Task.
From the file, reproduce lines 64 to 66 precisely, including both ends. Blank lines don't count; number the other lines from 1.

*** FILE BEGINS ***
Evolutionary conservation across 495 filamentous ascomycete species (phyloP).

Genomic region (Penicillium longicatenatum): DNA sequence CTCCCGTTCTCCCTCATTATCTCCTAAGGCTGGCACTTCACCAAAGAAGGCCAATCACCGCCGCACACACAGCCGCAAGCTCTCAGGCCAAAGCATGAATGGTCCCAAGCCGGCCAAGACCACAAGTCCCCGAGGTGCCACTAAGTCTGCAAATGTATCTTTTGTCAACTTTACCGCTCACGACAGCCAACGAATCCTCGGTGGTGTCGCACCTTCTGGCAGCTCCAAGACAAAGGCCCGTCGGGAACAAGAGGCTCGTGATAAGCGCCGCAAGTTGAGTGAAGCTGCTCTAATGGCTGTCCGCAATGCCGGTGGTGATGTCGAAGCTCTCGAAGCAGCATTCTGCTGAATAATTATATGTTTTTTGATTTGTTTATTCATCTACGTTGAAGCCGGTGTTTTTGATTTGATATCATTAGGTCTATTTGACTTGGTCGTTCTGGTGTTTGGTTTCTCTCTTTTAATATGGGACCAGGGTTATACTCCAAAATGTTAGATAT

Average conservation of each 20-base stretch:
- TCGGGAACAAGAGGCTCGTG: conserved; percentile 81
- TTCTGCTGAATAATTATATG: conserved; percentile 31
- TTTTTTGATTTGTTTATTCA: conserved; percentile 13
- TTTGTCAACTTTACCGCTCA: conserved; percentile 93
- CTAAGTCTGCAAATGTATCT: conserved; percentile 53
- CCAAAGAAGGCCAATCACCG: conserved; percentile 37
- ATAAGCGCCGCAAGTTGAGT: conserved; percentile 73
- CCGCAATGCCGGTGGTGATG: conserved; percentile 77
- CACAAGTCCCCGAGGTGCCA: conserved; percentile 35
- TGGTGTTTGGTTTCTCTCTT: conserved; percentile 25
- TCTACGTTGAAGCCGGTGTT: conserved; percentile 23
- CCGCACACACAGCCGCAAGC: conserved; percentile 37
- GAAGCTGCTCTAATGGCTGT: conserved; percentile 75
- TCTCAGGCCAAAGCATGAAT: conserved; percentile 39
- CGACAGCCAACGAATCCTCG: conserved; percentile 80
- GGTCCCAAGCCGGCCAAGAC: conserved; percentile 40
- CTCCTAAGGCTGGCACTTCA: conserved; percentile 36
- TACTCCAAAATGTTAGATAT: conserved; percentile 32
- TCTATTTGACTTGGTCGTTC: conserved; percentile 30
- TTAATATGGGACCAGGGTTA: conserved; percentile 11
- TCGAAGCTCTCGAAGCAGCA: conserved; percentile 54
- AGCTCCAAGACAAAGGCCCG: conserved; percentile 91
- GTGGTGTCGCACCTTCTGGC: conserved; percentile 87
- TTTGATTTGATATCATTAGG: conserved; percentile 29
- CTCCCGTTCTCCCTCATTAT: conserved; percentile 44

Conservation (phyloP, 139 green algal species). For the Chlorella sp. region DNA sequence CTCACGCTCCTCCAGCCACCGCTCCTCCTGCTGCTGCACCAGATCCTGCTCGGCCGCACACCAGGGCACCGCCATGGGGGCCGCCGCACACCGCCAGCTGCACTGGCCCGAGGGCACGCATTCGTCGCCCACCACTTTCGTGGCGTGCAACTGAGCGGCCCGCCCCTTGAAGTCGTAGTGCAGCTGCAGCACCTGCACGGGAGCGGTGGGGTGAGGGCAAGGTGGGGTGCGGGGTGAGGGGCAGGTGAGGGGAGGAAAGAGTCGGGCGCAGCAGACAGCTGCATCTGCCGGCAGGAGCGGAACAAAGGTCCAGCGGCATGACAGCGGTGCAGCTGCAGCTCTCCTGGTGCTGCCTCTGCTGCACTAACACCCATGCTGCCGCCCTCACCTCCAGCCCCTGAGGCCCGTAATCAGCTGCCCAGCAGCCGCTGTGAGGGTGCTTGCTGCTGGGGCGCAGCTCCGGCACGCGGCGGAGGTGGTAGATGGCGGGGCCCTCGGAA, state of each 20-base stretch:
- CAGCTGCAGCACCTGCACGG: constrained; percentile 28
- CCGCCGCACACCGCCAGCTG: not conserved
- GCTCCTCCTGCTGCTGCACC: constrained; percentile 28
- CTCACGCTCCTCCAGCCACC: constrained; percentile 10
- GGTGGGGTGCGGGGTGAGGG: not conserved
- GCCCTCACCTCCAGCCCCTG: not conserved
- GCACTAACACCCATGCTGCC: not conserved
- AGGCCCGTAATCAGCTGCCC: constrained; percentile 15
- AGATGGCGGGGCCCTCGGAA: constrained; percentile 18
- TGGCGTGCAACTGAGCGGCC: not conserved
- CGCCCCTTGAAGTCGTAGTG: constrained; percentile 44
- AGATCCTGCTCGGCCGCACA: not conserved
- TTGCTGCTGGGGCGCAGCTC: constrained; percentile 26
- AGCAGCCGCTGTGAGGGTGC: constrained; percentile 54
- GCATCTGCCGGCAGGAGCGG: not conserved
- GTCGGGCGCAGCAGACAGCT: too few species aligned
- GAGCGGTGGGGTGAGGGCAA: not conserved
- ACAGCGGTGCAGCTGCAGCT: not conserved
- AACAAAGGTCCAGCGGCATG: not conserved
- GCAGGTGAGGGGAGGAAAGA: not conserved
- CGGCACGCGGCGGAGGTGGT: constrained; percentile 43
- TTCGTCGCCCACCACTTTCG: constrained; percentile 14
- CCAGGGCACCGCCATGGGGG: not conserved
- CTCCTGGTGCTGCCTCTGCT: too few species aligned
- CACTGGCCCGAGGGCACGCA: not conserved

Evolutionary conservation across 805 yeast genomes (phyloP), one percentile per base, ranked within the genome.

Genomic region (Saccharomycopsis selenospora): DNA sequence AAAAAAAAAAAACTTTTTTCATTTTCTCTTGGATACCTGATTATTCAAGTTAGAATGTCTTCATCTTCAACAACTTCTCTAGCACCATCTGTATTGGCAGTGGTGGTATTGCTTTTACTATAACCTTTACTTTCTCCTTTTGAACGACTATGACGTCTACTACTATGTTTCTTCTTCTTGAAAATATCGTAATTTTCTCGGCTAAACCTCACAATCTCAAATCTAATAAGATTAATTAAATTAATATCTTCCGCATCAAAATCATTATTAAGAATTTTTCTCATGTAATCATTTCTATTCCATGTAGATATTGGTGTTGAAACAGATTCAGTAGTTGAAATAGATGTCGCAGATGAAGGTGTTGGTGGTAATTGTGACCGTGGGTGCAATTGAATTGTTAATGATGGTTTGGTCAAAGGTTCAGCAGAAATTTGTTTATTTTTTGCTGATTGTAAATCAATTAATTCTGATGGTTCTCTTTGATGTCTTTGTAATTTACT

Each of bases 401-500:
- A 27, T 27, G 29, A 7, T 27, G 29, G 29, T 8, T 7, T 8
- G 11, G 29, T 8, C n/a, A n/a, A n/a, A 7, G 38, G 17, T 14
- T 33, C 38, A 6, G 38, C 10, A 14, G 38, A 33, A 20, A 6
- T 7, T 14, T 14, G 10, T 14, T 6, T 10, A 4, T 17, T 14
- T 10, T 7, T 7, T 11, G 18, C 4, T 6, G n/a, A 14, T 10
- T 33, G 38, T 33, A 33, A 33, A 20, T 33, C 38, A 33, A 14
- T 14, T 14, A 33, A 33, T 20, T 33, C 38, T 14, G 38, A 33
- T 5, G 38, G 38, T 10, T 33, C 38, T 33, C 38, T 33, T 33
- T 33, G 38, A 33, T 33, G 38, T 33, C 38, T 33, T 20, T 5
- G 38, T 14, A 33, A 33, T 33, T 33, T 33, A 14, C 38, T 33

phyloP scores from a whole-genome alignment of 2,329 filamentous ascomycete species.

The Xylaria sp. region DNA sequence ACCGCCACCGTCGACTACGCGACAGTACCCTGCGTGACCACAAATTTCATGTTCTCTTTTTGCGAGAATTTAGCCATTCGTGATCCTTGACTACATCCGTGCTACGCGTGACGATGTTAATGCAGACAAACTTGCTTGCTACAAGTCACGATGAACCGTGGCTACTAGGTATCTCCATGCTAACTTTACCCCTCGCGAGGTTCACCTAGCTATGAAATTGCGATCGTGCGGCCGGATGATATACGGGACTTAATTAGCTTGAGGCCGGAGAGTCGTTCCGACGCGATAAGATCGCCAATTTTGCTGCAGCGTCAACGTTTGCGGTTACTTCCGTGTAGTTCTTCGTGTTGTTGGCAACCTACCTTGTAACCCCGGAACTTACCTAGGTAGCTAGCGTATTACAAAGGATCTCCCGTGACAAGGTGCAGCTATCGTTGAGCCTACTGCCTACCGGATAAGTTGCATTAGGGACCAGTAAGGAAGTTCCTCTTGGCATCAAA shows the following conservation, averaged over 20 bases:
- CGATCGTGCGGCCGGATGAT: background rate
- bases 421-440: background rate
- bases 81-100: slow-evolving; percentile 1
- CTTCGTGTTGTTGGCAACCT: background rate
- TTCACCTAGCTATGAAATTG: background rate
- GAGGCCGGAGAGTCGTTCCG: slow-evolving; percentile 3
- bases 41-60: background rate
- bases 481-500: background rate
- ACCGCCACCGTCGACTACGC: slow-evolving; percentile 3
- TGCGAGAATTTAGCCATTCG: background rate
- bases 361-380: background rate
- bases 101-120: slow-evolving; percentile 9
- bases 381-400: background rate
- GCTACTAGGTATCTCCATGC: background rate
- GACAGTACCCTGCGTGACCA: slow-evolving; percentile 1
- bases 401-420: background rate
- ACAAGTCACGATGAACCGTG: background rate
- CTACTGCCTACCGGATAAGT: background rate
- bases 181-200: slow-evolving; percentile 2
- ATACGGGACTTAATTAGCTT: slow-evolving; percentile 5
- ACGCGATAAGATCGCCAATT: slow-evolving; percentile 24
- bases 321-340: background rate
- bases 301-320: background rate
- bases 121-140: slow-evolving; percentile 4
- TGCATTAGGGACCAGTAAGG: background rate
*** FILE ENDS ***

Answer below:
- T 14, T 14, A 33, A 33, T 20, T 33, C 38, T 14, G 38, A 33
- T 5, G 38, G 38, T 10, T 33, C 38, T 33, C 38, T 33, T 33
- T 33, G 38, A 33, T 33, G 38, T 33, C 38, T 33, T 20, T 5